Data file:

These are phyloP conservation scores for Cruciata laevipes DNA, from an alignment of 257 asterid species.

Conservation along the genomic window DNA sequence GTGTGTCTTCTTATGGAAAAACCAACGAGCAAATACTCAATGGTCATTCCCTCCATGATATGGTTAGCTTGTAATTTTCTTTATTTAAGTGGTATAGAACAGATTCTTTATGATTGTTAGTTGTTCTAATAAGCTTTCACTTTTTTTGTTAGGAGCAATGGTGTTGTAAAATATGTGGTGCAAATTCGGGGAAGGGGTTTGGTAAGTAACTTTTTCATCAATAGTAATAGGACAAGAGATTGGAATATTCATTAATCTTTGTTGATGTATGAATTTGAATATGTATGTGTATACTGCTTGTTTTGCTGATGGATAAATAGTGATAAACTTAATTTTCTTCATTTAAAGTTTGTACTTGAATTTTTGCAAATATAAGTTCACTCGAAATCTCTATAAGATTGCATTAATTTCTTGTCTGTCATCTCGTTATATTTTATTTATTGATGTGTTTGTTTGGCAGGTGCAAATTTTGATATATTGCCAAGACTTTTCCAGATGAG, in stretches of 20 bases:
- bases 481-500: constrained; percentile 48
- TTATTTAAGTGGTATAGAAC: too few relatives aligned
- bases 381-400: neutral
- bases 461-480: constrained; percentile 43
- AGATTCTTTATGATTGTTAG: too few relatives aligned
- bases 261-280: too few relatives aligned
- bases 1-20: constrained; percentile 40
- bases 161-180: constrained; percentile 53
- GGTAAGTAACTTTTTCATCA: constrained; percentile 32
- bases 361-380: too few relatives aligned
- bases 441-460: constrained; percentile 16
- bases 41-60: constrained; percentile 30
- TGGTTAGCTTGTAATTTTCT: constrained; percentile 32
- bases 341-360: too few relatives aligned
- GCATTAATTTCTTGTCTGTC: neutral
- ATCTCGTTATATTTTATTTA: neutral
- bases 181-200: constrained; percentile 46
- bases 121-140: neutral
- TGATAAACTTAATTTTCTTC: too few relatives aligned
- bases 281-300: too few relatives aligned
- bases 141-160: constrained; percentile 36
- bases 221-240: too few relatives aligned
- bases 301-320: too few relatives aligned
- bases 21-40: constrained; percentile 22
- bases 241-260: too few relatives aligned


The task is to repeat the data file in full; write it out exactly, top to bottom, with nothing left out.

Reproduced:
These are phyloP conservation scores for Cruciata laevipes DNA, from an alignment of 257 asterid species.

Conservation along the genomic window DNA sequence GTGTGTCTTCTTATGGAAAAACCAACGAGCAAATACTCAATGGTCATTCCCTCCATGATATGGTTAGCTTGTAATTTTCTTTATTTAAGTGGTATAGAACAGATTCTTTATGATTGTTAGTTGTTCTAATAAGCTTTCACTTTTTTTGTTAGGAGCAATGGTGTTGTAAAATATGTGGTGCAAATTCGGGGAAGGGGTTTGGTAAGTAACTTTTTCATCAATAGTAATAGGACAAGAGATTGGAATATTCATTAATCTTTGTTGATGTATGAATTTGAATATGTATGTGTATACTGCTTGTTTTGCTGATGGATAAATAGTGATAAACTTAATTTTCTTCATTTAAAGTTTGTACTTGAATTTTTGCAAATATAAGTTCACTCGAAATCTCTATAAGATTGCATTAATTTCTTGTCTGTCATCTCGTTATATTTTATTTATTGATGTGTTTGTTTGGCAGGTGCAAATTTTGATATATTGCCAAGACTTTTCCAGATGAG, in stretches of 20 bases:
- bases 481-500: constrained; percentile 48
- TTATTTAAGTGGTATAGAAC: too few relatives aligned
- bases 381-400: neutral
- bases 461-480: constrained; percentile 43
- AGATTCTTTATGATTGTTAG: too few relatives aligned
- bases 261-280: too few relatives aligned
- bases 1-20: constrained; percentile 40
- bases 161-180: constrained; percentile 53
- GGTAAGTAACTTTTTCATCA: constrained; percentile 32
- bases 361-380: too few relatives aligned
- bases 441-460: constrained; percentile 16
- bases 41-60: constrained; percentile 30
- TGGTTAGCTTGTAATTTTCT: constrained; percentile 32
- bases 341-360: too few relatives aligned
- GCATTAATTTCTTGTCTGTC: neutral
- ATCTCGTTATATTTTATTTA: neutral
- bases 181-200: constrained; percentile 46
- bases 121-140: neutral
- TGATAAACTTAATTTTCTTC: too few relatives aligned
- bases 281-300: too few relatives aligned
- bases 141-160: constrained; percentile 36
- bases 221-240: too few relatives aligned
- bases 301-320: too few relatives aligned
- bases 21-40: constrained; percentile 22
- bases 241-260: too few relatives aligned